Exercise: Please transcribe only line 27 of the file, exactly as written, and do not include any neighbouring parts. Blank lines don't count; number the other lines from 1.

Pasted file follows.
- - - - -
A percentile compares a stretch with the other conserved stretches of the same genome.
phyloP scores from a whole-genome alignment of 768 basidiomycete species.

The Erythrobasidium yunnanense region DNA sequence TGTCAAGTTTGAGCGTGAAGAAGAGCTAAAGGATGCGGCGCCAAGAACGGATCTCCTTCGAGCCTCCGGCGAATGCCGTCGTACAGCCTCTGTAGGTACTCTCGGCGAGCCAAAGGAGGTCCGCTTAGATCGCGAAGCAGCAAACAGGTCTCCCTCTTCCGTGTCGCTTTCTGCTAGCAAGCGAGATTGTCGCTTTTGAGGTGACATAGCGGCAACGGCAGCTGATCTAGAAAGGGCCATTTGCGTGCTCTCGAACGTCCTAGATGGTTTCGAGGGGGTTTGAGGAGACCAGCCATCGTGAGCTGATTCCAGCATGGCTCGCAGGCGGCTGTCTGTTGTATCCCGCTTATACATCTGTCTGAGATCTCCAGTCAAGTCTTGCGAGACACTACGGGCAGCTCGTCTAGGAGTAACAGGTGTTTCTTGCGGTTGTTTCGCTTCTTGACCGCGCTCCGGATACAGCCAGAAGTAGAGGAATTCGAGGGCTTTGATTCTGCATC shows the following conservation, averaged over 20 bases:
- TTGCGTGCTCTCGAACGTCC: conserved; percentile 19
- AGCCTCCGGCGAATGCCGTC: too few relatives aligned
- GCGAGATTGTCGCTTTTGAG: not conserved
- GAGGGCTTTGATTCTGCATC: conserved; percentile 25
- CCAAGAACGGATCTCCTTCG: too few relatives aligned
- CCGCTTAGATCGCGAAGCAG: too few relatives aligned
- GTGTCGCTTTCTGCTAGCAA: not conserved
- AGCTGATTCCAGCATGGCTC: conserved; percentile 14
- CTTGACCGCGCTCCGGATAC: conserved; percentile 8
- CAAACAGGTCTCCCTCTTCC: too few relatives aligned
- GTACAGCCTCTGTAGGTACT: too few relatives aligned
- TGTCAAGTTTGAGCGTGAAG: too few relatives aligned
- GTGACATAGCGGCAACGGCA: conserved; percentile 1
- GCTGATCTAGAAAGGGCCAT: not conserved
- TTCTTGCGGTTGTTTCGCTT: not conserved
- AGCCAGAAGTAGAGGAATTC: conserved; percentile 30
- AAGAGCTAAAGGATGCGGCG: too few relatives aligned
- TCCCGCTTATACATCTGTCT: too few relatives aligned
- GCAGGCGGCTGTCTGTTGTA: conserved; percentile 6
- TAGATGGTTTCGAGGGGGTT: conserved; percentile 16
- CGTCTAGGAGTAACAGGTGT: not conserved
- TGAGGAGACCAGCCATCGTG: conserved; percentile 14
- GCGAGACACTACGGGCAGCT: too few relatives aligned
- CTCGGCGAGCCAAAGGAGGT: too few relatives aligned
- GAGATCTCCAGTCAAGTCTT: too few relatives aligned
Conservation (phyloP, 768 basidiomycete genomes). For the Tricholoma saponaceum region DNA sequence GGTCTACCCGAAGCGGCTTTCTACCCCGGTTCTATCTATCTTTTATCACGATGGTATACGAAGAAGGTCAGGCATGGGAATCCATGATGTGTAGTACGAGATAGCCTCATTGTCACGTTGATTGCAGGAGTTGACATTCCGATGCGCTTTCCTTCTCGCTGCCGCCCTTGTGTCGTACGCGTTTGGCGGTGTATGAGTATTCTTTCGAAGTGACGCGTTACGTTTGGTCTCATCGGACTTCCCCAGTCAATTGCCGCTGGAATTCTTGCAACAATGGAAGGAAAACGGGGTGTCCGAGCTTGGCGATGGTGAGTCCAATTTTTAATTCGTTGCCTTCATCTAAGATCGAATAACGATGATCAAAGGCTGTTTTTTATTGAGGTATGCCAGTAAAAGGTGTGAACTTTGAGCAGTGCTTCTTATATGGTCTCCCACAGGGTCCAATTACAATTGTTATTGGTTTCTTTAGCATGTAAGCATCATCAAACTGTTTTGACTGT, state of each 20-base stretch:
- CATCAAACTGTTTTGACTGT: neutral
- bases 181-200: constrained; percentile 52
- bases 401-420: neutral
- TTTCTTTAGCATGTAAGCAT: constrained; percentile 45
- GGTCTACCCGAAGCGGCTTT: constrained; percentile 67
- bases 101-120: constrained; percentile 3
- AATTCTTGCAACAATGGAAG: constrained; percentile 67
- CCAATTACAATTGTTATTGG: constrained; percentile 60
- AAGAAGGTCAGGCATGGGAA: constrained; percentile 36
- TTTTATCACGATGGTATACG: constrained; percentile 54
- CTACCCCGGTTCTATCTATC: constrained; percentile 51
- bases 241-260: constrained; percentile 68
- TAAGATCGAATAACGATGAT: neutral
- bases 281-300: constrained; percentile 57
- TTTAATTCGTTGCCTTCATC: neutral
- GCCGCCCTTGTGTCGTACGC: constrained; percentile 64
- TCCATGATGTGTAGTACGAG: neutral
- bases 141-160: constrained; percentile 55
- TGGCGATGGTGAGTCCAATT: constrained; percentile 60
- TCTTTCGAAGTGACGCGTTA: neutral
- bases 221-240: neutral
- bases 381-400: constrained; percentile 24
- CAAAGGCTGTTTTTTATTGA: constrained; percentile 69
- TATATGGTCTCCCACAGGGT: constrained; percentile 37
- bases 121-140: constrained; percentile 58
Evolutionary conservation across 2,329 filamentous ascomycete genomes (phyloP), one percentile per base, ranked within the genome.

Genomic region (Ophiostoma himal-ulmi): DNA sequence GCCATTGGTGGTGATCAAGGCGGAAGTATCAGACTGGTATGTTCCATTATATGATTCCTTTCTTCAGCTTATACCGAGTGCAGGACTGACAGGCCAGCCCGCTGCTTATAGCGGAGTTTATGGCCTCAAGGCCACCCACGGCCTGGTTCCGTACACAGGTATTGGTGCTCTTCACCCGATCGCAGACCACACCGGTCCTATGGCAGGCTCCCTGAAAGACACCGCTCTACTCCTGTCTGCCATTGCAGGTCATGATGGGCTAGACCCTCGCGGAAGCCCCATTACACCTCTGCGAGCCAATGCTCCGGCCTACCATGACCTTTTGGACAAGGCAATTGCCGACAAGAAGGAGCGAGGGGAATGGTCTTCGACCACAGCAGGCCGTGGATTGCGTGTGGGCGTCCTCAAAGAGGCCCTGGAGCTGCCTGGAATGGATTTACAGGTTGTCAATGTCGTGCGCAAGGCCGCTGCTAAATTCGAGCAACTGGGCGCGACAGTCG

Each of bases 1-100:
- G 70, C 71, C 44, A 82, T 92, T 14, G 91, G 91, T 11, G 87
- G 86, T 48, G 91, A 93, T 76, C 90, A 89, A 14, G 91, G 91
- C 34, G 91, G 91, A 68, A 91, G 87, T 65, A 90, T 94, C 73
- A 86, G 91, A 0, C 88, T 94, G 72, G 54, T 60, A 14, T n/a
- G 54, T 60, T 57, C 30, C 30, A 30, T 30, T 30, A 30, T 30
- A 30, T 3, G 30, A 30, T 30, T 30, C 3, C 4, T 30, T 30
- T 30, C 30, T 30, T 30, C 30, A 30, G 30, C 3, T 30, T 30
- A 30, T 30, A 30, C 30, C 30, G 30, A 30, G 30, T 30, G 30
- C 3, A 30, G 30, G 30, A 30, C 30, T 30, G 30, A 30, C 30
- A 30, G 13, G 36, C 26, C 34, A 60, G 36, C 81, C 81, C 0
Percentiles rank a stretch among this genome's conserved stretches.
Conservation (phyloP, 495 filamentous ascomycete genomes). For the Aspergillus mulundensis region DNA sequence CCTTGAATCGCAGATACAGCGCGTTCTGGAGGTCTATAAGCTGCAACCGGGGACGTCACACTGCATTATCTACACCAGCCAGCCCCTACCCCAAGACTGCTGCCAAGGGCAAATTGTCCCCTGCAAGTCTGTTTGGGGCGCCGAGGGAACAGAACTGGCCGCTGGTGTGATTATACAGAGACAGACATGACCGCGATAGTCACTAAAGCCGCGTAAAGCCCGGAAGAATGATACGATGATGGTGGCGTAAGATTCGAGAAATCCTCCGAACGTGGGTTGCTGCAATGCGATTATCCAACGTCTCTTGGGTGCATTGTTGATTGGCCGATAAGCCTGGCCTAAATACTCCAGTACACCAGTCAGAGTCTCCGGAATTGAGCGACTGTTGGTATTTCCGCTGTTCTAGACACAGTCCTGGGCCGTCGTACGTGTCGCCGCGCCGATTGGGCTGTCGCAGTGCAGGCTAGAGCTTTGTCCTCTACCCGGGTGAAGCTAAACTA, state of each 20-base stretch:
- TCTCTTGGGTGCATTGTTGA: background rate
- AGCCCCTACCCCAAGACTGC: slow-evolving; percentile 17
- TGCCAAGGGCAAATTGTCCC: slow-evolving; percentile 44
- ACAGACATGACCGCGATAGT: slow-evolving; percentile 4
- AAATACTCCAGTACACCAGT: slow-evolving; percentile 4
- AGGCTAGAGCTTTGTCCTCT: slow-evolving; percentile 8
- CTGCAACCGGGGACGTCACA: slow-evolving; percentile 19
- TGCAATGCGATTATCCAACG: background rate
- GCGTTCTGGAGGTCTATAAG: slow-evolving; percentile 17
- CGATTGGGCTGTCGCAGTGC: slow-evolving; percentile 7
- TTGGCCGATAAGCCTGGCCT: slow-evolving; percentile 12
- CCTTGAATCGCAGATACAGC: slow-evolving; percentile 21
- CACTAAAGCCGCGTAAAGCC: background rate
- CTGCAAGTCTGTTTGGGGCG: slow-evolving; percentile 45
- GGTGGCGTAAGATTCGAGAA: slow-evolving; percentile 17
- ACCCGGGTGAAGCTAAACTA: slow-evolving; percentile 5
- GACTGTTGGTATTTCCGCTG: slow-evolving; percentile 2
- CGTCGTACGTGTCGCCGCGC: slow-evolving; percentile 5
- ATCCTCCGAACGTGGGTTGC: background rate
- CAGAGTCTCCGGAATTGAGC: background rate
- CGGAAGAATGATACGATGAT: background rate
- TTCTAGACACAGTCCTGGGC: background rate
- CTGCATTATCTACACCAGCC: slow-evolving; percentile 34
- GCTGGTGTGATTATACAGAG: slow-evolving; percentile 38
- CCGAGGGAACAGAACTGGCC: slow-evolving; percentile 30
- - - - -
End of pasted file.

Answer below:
- CTCGGCGAGCCAAAGGAGGT: too few relatives aligned